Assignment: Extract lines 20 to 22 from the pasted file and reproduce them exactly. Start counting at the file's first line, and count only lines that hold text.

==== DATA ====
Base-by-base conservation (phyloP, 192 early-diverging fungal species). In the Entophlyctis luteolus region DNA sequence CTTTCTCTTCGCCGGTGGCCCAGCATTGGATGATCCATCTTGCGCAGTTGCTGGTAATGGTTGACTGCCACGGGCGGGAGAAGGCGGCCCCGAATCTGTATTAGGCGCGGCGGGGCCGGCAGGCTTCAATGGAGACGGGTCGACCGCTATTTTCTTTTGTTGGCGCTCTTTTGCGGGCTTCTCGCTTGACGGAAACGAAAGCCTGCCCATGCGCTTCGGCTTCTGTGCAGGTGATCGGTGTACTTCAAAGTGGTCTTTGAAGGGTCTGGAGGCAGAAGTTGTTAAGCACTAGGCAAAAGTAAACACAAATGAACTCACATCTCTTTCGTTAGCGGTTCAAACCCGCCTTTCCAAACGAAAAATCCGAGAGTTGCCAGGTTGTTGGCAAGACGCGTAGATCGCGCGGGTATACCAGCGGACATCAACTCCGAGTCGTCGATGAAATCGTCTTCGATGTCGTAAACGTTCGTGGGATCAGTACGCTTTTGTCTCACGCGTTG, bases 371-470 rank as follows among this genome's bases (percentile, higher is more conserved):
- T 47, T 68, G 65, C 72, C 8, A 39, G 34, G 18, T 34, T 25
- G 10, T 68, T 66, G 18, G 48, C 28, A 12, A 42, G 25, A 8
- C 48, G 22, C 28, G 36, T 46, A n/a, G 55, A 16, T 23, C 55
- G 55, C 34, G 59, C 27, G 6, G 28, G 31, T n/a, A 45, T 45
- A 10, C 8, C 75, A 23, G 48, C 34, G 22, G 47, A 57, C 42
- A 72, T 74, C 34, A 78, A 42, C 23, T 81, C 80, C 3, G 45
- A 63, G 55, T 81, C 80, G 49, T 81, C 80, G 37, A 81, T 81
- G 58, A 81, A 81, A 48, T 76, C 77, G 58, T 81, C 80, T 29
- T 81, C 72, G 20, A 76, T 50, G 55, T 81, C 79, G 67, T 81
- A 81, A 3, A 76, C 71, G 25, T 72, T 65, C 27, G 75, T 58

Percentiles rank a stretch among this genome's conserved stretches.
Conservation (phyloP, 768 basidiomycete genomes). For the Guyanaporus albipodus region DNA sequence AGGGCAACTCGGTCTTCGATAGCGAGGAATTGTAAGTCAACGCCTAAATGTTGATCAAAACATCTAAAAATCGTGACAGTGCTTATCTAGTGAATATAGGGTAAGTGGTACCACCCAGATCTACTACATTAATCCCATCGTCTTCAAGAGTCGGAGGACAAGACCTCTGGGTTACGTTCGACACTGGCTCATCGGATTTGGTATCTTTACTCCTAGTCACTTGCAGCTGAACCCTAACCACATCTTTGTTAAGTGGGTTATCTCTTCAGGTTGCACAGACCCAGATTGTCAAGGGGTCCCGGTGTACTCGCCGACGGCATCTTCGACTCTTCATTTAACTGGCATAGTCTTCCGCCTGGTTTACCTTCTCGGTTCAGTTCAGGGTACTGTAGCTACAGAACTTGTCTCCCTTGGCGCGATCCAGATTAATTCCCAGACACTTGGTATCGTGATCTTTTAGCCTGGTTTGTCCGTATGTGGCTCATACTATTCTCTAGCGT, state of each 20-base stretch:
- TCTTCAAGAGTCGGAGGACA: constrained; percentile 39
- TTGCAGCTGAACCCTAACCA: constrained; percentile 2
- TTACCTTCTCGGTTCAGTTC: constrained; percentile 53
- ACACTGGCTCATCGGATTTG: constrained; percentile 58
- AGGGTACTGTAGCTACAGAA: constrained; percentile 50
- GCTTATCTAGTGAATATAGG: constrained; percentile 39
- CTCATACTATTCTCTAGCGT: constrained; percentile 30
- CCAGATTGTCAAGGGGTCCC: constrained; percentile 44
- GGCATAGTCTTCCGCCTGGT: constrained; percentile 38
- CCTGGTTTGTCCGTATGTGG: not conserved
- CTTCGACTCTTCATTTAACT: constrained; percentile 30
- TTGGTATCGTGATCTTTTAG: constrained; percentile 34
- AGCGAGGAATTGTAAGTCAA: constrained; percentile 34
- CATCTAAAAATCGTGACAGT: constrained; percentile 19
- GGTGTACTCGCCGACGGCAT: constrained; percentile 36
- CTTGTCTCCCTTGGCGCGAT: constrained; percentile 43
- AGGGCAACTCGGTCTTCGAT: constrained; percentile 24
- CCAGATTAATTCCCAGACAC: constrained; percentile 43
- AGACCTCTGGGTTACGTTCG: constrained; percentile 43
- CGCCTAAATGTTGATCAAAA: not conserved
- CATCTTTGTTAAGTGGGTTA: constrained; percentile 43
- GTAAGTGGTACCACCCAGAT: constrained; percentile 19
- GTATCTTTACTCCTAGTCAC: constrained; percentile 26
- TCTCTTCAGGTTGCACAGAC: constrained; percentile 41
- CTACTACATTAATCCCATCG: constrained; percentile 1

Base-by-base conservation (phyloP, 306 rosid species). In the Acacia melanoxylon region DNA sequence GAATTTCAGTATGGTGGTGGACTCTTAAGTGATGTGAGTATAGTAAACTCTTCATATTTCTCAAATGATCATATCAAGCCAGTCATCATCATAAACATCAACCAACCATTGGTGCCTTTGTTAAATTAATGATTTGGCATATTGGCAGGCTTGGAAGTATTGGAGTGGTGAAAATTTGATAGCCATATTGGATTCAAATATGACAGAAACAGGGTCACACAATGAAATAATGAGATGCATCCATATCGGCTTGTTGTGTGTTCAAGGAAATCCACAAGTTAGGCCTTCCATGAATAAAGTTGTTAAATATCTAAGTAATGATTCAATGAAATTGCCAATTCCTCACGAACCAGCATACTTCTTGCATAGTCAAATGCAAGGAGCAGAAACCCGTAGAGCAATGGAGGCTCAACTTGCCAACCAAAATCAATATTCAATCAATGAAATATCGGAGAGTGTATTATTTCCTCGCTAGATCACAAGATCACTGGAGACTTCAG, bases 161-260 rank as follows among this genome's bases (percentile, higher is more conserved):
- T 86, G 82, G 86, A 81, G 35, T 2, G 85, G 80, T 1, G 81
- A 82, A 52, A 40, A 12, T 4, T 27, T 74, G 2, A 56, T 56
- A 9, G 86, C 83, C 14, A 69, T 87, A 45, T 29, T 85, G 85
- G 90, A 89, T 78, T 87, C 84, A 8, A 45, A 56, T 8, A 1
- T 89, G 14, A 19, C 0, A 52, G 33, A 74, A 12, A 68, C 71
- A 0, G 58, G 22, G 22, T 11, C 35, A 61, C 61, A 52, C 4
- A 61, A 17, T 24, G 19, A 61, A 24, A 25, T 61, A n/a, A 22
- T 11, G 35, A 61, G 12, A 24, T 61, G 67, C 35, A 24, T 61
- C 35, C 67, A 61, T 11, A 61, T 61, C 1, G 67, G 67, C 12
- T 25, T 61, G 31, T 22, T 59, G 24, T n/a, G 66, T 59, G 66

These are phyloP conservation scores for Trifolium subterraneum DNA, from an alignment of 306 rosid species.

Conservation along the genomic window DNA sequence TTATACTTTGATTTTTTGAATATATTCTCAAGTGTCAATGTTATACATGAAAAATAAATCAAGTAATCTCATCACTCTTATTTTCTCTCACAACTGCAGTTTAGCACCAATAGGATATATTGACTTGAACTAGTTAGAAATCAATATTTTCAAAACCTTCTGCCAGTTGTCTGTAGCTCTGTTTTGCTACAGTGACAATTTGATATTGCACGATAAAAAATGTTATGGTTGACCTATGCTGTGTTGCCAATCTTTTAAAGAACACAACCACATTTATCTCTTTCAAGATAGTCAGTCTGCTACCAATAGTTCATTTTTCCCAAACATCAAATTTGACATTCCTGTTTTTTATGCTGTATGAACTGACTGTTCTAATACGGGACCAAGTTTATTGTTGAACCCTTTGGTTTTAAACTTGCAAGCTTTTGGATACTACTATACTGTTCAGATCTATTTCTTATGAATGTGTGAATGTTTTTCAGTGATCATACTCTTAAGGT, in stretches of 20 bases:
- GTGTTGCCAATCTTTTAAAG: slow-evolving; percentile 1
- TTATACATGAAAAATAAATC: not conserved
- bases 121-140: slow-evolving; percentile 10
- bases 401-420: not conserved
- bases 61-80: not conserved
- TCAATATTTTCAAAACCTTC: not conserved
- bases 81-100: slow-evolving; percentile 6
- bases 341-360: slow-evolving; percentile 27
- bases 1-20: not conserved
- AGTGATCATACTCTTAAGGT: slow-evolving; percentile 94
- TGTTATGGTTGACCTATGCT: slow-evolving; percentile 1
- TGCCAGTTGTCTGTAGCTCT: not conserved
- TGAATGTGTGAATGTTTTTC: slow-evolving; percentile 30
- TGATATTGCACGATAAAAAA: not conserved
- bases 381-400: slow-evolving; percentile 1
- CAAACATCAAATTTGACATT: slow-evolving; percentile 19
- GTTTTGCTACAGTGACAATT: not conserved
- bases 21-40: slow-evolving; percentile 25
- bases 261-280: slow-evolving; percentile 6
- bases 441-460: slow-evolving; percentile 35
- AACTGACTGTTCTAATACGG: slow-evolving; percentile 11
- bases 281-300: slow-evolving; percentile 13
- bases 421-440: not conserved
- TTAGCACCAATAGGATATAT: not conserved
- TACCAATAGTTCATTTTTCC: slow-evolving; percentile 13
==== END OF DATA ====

- CTCATACTATTCTCTAGCGT: constrained; percentile 30
- CCAGATTGTCAAGGGGTCCC: constrained; percentile 44
- GGCATAGTCTTCCGCCTGGT: constrained; percentile 38